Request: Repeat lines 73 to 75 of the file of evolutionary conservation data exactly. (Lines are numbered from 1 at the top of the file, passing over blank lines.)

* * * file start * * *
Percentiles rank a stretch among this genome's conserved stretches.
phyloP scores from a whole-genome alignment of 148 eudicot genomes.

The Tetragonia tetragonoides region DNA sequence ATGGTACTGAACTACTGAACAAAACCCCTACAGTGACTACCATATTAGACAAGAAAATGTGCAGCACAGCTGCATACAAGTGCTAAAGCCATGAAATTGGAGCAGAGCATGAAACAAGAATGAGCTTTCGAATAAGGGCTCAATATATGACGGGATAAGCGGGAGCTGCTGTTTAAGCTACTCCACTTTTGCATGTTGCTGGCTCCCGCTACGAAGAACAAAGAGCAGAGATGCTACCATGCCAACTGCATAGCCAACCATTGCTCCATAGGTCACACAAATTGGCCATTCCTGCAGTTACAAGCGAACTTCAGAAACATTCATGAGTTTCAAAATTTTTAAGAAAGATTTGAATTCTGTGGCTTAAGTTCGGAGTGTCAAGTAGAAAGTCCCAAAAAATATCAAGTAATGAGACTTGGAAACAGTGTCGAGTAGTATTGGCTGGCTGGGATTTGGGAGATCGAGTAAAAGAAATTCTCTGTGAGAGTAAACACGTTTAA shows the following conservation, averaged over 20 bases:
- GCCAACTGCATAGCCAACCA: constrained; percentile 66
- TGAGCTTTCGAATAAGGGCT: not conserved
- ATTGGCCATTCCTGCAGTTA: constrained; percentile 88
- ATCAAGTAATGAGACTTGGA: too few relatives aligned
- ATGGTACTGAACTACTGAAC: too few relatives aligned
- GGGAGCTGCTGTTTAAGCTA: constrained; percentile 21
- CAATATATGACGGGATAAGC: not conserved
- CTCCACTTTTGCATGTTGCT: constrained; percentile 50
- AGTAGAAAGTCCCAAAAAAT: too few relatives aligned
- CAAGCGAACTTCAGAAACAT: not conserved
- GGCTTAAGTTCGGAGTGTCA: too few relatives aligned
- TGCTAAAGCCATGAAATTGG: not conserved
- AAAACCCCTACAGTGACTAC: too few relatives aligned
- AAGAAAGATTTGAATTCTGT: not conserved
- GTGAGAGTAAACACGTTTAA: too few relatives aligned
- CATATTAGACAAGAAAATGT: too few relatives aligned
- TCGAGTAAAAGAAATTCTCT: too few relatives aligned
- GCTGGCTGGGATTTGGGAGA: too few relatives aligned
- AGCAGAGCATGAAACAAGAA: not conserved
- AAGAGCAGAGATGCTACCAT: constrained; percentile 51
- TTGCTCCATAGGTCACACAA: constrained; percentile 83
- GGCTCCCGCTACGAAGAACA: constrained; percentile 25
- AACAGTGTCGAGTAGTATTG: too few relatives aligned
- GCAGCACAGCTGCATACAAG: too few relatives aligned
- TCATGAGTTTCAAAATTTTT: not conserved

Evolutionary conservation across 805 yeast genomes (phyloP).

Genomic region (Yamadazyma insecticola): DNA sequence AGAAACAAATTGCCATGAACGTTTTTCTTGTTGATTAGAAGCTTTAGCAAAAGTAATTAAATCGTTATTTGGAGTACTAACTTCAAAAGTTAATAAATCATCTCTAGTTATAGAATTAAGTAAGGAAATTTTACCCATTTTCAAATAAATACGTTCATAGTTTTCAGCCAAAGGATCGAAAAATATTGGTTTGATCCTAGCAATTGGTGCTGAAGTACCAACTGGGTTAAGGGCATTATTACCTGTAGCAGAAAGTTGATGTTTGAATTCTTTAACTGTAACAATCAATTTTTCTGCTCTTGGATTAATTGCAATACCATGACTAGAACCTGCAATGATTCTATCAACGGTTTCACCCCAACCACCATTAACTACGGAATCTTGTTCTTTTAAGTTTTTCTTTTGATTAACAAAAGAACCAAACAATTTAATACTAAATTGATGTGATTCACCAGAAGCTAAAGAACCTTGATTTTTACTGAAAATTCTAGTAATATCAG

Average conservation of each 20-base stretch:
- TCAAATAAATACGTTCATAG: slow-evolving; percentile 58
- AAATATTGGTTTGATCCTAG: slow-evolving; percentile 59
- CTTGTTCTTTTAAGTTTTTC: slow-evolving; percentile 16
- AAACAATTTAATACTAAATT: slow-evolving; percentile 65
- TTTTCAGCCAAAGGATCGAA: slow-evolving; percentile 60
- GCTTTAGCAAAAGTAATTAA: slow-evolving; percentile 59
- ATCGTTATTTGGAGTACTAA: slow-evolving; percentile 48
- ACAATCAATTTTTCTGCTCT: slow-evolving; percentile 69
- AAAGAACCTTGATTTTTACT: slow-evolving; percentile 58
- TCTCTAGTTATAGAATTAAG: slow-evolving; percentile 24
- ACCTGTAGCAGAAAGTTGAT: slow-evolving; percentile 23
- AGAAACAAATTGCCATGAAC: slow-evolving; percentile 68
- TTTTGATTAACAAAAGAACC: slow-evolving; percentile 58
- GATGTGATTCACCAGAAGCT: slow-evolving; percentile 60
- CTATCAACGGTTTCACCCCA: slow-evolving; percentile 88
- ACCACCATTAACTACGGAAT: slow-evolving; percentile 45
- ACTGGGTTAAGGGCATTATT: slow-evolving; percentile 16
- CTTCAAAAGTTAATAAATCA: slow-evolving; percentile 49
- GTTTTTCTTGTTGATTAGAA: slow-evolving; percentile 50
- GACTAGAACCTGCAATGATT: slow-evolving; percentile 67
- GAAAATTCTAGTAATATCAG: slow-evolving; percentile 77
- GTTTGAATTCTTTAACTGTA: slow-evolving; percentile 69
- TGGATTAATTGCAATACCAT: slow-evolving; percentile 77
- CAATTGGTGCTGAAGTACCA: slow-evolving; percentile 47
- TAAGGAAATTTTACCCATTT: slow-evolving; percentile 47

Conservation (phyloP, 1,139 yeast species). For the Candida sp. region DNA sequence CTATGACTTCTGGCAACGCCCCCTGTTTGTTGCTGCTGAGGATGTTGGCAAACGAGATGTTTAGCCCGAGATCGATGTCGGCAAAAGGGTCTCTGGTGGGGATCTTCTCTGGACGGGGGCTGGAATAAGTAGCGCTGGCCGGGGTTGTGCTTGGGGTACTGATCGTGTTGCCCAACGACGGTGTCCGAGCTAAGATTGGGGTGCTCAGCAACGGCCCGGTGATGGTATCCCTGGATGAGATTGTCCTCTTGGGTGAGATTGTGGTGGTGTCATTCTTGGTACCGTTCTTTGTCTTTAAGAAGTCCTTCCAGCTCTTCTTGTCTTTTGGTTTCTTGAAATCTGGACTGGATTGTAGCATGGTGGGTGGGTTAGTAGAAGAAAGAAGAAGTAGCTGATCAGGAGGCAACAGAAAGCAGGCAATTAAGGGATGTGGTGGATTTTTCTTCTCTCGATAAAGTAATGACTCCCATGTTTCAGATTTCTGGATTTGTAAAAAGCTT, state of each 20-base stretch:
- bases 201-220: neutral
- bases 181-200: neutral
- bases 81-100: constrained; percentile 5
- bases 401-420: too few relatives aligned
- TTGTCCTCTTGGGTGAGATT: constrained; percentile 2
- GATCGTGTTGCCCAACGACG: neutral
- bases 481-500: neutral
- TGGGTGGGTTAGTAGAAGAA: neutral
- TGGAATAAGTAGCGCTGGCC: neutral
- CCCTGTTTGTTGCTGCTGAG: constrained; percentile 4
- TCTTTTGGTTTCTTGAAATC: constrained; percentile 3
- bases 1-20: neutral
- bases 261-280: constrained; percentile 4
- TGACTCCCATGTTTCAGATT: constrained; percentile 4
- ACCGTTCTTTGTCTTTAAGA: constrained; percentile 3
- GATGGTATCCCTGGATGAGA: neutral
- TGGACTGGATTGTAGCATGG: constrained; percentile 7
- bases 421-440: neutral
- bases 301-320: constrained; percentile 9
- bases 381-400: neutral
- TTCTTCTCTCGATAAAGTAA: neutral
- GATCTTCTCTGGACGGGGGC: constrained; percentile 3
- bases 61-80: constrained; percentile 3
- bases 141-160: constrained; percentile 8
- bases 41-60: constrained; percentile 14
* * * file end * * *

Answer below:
- GATGGTATCCCTGGATGAGA: neutral
- TGGACTGGATTGTAGCATGG: constrained; percentile 7
- bases 421-440: neutral